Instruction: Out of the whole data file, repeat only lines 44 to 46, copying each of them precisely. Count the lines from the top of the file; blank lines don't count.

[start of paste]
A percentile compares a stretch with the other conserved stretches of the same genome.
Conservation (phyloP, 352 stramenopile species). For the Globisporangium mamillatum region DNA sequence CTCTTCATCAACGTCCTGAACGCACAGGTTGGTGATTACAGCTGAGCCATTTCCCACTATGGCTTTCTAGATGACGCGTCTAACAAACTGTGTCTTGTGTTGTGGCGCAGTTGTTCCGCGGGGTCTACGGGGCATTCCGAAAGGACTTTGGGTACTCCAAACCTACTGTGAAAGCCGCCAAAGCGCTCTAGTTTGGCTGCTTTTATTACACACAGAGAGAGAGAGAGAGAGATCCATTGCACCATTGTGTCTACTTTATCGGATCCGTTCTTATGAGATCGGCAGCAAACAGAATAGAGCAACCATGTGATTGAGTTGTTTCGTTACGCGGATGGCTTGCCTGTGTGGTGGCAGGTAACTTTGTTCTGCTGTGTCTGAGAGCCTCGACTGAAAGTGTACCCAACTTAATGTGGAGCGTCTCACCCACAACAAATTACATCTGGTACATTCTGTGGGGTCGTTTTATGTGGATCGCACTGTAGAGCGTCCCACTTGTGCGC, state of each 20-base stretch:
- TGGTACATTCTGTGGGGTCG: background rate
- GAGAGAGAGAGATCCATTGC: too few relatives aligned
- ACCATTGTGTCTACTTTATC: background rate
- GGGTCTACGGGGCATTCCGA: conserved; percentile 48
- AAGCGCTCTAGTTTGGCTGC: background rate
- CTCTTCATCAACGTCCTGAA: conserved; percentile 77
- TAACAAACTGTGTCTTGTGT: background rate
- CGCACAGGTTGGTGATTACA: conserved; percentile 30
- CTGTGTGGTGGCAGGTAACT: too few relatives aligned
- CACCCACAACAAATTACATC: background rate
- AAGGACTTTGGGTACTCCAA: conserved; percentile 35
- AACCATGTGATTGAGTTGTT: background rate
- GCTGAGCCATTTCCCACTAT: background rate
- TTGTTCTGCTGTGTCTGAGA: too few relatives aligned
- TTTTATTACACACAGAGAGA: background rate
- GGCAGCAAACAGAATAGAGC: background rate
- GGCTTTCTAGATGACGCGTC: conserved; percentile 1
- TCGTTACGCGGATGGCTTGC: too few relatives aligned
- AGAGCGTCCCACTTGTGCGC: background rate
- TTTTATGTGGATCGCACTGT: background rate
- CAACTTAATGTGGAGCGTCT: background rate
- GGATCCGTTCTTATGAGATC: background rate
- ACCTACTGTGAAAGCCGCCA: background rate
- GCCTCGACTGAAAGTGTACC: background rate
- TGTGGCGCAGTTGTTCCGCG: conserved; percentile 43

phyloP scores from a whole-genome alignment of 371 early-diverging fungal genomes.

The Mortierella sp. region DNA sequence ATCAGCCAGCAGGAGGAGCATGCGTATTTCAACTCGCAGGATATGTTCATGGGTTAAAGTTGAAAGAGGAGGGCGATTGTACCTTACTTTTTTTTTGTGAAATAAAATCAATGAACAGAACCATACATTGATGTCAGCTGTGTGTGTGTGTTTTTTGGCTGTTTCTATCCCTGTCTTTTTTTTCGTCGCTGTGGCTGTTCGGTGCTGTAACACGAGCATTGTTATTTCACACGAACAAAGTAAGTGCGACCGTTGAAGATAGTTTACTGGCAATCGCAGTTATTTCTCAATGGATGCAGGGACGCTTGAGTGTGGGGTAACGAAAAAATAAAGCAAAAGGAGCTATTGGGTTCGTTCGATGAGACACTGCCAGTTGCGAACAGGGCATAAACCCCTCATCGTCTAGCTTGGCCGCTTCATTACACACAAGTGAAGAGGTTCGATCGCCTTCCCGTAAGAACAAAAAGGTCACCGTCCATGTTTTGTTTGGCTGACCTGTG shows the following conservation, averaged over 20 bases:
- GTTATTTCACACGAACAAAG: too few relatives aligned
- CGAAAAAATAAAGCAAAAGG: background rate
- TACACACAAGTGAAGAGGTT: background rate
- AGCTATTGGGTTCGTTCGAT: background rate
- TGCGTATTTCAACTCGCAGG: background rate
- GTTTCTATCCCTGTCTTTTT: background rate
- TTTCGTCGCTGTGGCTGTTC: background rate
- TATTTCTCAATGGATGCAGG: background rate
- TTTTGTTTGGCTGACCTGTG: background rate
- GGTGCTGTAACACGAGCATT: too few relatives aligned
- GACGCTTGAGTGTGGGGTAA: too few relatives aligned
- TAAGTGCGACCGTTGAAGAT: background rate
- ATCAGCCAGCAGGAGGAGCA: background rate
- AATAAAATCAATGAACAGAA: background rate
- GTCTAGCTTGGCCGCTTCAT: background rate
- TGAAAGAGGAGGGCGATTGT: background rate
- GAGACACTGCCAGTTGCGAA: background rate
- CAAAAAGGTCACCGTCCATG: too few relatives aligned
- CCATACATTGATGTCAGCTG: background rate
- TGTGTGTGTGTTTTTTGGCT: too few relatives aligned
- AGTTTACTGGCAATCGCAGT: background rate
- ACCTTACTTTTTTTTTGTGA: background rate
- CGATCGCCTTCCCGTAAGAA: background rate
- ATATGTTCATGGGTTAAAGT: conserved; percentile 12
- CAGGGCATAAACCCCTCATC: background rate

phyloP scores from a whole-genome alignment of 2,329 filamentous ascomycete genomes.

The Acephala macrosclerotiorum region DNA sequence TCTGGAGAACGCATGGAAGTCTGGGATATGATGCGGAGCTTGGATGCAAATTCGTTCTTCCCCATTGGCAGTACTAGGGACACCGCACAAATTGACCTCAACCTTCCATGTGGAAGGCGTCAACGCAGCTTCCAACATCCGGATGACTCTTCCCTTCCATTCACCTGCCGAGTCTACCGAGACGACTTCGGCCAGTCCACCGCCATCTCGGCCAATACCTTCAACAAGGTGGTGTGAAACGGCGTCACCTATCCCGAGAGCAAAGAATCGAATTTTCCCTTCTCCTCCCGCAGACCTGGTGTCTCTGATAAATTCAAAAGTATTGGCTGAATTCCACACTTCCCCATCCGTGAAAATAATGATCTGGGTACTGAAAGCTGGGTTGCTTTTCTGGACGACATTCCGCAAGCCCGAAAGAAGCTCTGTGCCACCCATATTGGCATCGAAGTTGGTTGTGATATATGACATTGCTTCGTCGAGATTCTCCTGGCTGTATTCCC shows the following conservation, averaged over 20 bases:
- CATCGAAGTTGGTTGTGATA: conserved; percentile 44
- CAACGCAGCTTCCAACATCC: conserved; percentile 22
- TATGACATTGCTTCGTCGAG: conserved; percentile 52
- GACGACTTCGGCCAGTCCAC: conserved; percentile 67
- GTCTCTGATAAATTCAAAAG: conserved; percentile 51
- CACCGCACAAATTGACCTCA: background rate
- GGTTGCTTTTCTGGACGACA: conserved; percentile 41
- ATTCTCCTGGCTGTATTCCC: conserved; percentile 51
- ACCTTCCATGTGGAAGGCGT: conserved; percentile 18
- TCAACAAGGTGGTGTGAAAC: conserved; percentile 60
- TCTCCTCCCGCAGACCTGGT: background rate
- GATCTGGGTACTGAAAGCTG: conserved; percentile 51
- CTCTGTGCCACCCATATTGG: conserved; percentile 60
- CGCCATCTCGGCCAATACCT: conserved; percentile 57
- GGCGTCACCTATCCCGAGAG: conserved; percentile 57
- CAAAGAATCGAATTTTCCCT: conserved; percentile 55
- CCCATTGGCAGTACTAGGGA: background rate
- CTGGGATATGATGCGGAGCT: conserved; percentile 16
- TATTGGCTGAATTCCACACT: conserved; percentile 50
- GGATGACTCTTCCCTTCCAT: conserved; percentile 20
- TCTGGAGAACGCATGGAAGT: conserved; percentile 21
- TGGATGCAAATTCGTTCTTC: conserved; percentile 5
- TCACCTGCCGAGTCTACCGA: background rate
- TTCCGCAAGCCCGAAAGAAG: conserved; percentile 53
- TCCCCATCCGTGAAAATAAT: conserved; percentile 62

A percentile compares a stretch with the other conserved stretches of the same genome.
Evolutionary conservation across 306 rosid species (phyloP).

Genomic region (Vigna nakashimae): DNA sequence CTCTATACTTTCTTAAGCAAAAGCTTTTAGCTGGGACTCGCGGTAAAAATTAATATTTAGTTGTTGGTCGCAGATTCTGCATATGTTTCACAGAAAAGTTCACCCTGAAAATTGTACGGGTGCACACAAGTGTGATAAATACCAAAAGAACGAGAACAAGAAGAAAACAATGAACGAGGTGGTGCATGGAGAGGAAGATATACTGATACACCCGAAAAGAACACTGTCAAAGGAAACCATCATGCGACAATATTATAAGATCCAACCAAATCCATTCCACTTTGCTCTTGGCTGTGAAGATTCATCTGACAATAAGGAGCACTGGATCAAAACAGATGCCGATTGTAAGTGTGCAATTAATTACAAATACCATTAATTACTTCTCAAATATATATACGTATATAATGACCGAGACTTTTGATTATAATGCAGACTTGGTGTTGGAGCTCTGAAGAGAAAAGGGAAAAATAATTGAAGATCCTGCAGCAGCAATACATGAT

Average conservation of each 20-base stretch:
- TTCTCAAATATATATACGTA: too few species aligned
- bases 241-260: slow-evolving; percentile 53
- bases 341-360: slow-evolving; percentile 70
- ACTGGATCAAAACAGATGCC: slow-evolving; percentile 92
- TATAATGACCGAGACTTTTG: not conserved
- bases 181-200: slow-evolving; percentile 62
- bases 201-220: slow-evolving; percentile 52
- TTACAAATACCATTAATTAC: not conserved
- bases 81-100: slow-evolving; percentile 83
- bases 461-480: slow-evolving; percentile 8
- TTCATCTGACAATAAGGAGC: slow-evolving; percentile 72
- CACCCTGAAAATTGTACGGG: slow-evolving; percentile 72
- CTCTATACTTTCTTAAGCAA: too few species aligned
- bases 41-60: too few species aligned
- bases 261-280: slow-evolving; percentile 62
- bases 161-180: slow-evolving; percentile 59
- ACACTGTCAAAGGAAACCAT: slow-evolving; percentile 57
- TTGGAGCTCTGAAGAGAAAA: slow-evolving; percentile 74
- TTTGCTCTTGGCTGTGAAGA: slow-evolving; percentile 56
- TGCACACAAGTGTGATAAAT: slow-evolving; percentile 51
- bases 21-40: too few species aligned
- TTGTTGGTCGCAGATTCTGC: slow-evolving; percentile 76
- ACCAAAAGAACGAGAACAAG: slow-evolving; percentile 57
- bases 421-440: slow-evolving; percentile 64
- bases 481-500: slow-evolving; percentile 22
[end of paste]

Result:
- GTCTAGCTTGGCCGCTTCAT: background rate
- TGAAAGAGGAGGGCGATTGT: background rate
- GAGACACTGCCAGTTGCGAA: background rate